Tuesday, 26 September 2023 IMS HomepageHome

Gemba (Gemba Walk)

Initially developed by Taiichi Ohno, an executive at Toyota, to counter a common problem with complex projects. Whereby the project team and the people involved lose sight of the detailed work that goes into the very process they are trying to improve. Since its inception is has been developed and expanded to include almost every sector and industry. Where ever a process takes place a Gemba Walk can be performed.

An actual problem that can affect the company’s finances as well as the customer can become detached and transformed into reports, data and discussions that may not resolve the problem. This results in more frustration for the customer and those parts of the company that is affected by the problem.

Realising this problem, the concept of ‘Going to Gemba’ or going on a ‘Gemba Walk’ was developed. The translation is from the Japanese word means ‘the actual place’. It can also be taken as ‘the place where value is created’. It requires managers or process improvement team members to spend time observing the process and engaging with the staff who perform the process.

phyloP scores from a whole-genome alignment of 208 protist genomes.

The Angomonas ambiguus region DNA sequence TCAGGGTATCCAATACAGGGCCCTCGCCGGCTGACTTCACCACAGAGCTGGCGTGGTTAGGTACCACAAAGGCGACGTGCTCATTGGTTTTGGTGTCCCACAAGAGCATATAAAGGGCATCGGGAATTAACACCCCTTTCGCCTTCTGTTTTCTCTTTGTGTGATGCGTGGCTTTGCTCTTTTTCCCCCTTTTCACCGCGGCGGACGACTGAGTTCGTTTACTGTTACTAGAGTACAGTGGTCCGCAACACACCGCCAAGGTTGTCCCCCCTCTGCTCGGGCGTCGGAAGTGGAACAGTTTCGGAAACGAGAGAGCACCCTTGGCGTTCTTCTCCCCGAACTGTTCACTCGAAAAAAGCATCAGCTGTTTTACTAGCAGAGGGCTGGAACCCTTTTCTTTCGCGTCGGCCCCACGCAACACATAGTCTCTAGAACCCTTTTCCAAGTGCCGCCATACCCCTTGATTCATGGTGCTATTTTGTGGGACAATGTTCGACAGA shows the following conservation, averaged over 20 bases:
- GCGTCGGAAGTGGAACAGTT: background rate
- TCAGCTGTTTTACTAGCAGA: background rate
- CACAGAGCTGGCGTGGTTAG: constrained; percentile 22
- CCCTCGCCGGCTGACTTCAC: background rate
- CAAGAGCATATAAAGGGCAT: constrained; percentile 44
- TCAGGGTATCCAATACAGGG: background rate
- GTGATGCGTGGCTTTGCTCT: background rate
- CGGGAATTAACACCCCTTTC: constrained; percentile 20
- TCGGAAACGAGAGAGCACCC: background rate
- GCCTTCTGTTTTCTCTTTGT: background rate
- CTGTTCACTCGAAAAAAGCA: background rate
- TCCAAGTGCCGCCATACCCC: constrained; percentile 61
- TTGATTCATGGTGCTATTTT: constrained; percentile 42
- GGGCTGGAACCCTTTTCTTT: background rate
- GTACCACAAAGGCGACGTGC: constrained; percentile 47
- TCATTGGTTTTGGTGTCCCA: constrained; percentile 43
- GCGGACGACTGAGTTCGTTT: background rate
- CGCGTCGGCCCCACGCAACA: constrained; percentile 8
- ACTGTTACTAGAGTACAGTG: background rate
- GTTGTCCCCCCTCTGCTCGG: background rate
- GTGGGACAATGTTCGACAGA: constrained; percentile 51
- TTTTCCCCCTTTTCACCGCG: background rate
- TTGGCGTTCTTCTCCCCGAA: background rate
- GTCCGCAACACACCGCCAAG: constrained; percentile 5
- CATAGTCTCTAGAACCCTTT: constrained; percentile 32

This provides first hand observations and enables an organisations leaders the chance to see the actual process rather than what they assume the process to be. It can also highlight any differences between what the process should be and what it is. At the same time the leaders can speak with staff who perform the process to get more understanding about how the process is performed.

However a Gemba walk is not for the following.

  • To find fault and call out employees on it.

  • To try to quickly implement a change on the spot.

  • To disregard employee input. Getting that input is one of the main goals of a Gemba Walk.

Leaders need to focus on the process or operation, actively engage and listen to the feedback from employees and then reflect upon the what they have seen and heard to develop a course of action.

When done correctly an atmosphere of cooperation is created and all individuals see a Gemba Walk as an opportunity to improve the business and make a positive change.

If done incorrectly a Gemba Walk can decrease morale and make employees hesitant to share thoughts and ideas. As they will see a Gemba Walk as a means of punishing individuals.

Gemba walks can greatly benefit any company by observing the actual place of work, listening to people who perform the actual process and engage with the actual customer. Business ideas can be generated, and changes made that improve the product and services for the customer.

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